The Power of Visualization
When you’re driven to achieve something, do you ever spend time imagining yourself taking each step of the way to succeed? Whether you’re picturing yourself attaining a new personal best running time, nailing a presentation in a crowded room, ingraining a new habit, or any other goal you have in mind, visualization can act as more than just a confidence and motivation booster. Recent behavioral, brain imaging, and clinical research has reshaped our understanding of just how powerful visualization can really be. These studies have shown that visualization, or mental imagery, functions as a weaker, subtle form of perception that activates the same brain regions and neural pathways as physically performing the activity. This essentially means that when you’re picturing yourself getting that personal best in a sport, delivering a presentation, and so on, the corresponding brain areas responsible for performing those activities are actually being activated and are reinforced to help prepare you for manifesting your visualized goals! Pretty remarkable! But how can we make the most of this to have the best chance of making sure our mental visualization isn’t just a fantasy vision?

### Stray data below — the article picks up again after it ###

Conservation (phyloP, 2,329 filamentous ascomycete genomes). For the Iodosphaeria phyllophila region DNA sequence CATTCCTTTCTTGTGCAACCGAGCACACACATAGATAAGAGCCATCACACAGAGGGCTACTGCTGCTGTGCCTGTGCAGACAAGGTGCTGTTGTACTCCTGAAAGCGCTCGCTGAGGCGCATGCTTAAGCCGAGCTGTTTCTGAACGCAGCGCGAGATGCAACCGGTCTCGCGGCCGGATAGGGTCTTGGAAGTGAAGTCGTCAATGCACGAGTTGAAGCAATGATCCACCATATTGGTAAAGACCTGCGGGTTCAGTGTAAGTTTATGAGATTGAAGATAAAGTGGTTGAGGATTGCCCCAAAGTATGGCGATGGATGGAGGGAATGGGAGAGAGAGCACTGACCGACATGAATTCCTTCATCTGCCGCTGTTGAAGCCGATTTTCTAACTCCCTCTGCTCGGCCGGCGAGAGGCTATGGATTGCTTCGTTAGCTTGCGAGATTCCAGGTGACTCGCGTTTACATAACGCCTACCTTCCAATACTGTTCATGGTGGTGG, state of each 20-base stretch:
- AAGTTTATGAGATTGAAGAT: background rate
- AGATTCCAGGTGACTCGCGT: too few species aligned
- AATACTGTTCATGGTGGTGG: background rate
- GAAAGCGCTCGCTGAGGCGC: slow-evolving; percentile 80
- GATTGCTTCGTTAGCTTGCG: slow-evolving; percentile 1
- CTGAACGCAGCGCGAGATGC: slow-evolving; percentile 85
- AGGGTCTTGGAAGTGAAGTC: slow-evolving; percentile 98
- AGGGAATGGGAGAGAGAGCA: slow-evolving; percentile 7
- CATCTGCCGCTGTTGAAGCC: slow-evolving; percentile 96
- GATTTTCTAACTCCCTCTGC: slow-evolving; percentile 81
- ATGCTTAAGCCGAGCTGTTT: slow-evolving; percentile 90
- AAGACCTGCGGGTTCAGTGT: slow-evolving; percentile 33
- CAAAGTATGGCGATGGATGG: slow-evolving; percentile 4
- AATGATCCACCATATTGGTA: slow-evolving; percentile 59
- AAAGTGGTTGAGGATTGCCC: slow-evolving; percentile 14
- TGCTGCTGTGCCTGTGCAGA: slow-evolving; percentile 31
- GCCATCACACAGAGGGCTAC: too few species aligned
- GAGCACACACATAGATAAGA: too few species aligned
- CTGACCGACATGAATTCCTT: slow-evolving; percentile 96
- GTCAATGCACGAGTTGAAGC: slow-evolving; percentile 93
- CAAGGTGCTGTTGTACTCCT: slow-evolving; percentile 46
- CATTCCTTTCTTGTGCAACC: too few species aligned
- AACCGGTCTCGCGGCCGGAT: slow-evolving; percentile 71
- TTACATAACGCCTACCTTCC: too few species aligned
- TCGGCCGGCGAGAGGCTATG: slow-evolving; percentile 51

The primary model used to ensure effective mental imagery is PETTLEP: which stands for physical, environment, task, timing, learning, emotion, and perspective. These aspects of realism should be considered for optimal outcomes because they make the mental imagery more immersive and translatable to the real world. Let’s use the running example: physically, one can imagine the flow of how their legs and arms will repetitively move throughout the run as well as the sweat that will start to form as the run proceeds. The environment – lets say a familiar running trail with slight changes in elevation. The task is to complete the run and for the timing let’s say the goal is a 7 minute mile. Throughout the process you’ll learn when you start to get tired, how your form may get sloppier, and how you react to the fatigue. Emotion is tied to this as you may struggle to find motivation through the strain. Lastly the perspective element is crucial to both imagine yourself from the first person performing your desired outcome and as a spectator watching from the outside.
Visualization is a powerful tool to achieve your desired outcomes in any domain in life. It acts as more than just a confidence and motivation booster, but also a protocol backed by neuroscience to prime and train your brain for the results you want to actualize! The ideal time to spend using mental imagery for optimal results is about 5-10 minutes at a time. Remember repetition and attention to the 7 PETTLEP aspects is crucial in this time. To wrap up with a quote by the social psychologist Bo Bennett who’s well versed on the topic, “Visualization is daydreaming with a purpose”.